When selling a home, the seller is required to tell buyers about any issues with the home. This is done using a Property Disclosure Statement.
What Is a Property Disclosure Statement?
A Property Disclosure Statement is a set of documents used by the seller to disclose any defects, current and past issues, and past repairs of the home. It is required, by law, that they are honest and up-front about these facts. The Property Disclosure Statement is attached to the purchase agreement once it has been signed.
A Property Disclosure Statement has several purposes, which include:
- Informing the buyer of issues with the home
- Legally protecting the sellers from a potential future lawsuit
- Allowing a buyer to file a lawsuit should the seller not disclose an issue with the home.
What Issues Must be Disclosed?
Most states require sellers to complete a Property Disclosure Statement. Some details that must be mentioned, by law, are:
- If the home is in an area of special zoning
- Near a military base
- In a flood plain area
- If the home was used for illegal activities
- If construction has been done without getting a permit
- Any electrical wiring repairs that were not done to code
- Mold issues
- Termite issues
- Leaky doors, windows, and pipes
- If lead-based paints were used
- Fire hazards
- Issues with neighbors
- Liens on the home
- HVAC, appliance, and electrical malfunctions
- Disputes regarding zoning or property lines
- Construction and noise issues
- Any deaths that happened on the property
- Issues with unusual odors
- Issues with wild animals or pets
- Any damage was done by weather
- Whether the property itself poses any danger
How to Make a Property Disclosure
Each state will have its own laws around property disclosure. Most of these forms will give you a checklist, along with extra room to give more details about any issues. This is given to a buyer once the seller has accepted an offer. However, the buyer can back out and not lose any deposit based on what is disclosed.
You can download one of our free templates or samples to get a better idea of what a Property Disclosure Form should look like.
Depending on how detailed the form is, there are main areas and details that need to be supplied. The first paragraph of the Property Disclosure Statement should include the following details:
- Sellers full name
- The full address of the property being sold
- Property details, such as the type of property it is, the year it was constructed
- How long you have owned the property
- If the home has been surveyed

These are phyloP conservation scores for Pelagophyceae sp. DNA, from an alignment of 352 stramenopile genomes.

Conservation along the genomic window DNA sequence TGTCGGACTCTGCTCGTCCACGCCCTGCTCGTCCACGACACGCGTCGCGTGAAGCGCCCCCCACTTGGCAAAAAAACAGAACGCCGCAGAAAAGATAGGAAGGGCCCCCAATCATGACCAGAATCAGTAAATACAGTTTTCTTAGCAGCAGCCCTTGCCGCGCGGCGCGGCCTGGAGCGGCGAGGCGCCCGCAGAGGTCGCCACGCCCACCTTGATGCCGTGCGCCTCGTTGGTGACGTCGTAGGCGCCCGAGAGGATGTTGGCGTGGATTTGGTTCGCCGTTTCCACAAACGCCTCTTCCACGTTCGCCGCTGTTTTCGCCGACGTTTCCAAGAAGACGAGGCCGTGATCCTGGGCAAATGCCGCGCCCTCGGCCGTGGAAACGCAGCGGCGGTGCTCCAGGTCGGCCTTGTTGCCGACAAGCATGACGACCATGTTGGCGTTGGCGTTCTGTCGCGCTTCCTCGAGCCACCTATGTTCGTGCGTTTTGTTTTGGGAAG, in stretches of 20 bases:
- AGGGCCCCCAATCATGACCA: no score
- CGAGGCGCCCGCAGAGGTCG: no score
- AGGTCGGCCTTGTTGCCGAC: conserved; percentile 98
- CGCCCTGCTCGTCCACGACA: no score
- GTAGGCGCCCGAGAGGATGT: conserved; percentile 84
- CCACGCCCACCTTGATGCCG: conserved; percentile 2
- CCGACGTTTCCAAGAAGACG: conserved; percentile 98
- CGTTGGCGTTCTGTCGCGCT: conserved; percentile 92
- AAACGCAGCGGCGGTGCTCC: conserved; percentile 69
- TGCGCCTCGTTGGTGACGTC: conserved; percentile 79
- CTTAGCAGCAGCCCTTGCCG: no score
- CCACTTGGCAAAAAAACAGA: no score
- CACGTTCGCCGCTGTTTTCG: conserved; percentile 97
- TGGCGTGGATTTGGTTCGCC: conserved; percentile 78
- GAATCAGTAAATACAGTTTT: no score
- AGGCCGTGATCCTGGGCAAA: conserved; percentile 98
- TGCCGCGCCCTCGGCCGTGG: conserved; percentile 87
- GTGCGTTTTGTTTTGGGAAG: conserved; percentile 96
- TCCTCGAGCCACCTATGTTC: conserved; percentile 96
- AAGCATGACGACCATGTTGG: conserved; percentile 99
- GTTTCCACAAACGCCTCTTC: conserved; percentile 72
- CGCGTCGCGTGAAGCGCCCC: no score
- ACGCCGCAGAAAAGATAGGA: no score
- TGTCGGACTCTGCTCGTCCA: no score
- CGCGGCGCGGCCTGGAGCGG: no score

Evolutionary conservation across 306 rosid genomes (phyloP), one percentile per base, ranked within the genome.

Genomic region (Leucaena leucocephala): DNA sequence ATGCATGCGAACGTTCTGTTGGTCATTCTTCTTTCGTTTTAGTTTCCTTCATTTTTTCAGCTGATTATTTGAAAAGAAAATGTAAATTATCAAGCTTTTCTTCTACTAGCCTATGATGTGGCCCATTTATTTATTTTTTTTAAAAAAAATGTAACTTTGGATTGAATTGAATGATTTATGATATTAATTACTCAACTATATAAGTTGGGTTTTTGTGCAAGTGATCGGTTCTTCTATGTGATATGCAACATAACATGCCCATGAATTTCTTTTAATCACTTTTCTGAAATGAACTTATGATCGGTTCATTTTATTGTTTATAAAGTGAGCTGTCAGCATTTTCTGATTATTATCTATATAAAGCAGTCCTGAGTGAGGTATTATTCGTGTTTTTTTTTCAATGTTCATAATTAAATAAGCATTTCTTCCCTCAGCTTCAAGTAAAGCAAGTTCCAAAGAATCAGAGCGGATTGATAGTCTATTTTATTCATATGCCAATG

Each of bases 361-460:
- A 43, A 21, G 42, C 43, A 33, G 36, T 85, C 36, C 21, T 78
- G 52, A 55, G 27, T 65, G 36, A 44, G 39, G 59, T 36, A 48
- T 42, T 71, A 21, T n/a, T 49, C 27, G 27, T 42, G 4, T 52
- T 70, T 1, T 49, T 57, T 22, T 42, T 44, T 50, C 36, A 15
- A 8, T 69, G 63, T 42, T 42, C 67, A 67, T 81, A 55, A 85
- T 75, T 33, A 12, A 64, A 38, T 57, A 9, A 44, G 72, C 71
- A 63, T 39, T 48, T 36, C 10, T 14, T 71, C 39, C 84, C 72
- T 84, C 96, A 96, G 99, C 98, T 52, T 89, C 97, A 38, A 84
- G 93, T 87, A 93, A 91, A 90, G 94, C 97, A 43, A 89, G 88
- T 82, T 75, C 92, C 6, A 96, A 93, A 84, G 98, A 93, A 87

Your next step is to inspect your home for any issues, both inside and out. As you go along, tick off any issues to be disclosed. When you are done, you can sign the form, which will go to the buyer when an offer has been made. The buyer can then choose to sign off on the disclosure form if they are ok with the issues, or they can choose not to go ahead with the house sale. Keep in mind that buyers will have the home inspected, so it’s better to disclose issues rather than hoping they will be missed upon an inspection.
The Property Disclosure should list information on the following, and any known issues:
- Water – how it is supplied to the home and its quality
- Fire Sprinkler Systems and their condition
- Water Treatment systems and their condition
- Sewage and its disposal, including any information on septic tanks (when they were last emptied, how they are maintained, and any issues)
- Heating – the method used, whether it is sufficient to heat the entire home when it was last maintained, and any issues
- Air Conditioning – the system used to cool the home, if it cools all rooms, when and how it is maintained, and any issues
- Hot Water – the system used and its age
- Crawl spaces
- Plumbing System
- Electrical System
- Insulation (inside walls, under the floor, in the attic, etc.)
- Exterior Drainage
- Gutters and Downspouts
- Any infestations (i.e., termites)
- Carbon Monoxide Detection
- Materials on the property that are considered to be hazardous or are regulated (i.e., asbestos, mold, underground waste, landfills
- Fire (wood stoves, fireplaces, and chimneys)
- Zoning Violations
- Home Improvements
- Flood Zones
- Murders or suicides within the property
- Criminal Activity or Illegal Drug Use/Manufacturing
- Structural Defects
Bear in mind, many of these may not be applicable to your home.
Terms to be Aware of
Earnest Money: Sometimes a buyer will make a deposit referred to as earnest money. This is not the same as the downpayment. Should the buyer find an issue that was not disclosed, they could be entitled to have their funds returned.
Buyer Beware: Some state regulations don’t require a seller to make a property disclosure and won’t hold them liable for not mentioning defects. This is termed as a Buyer Beware state and includes:
- West Virginia
- New Jersey
- New Hampshire
Free Form & Template
Frequently Asked Questions
A buyer may be able to sue a seller for damages if they have failed to disclose any hazards or damages within the home.
This depends on where you live, but in most cases, it is good for 10 years, which means they can be held liable during that period if they did not disclose an issue at the time of the sale.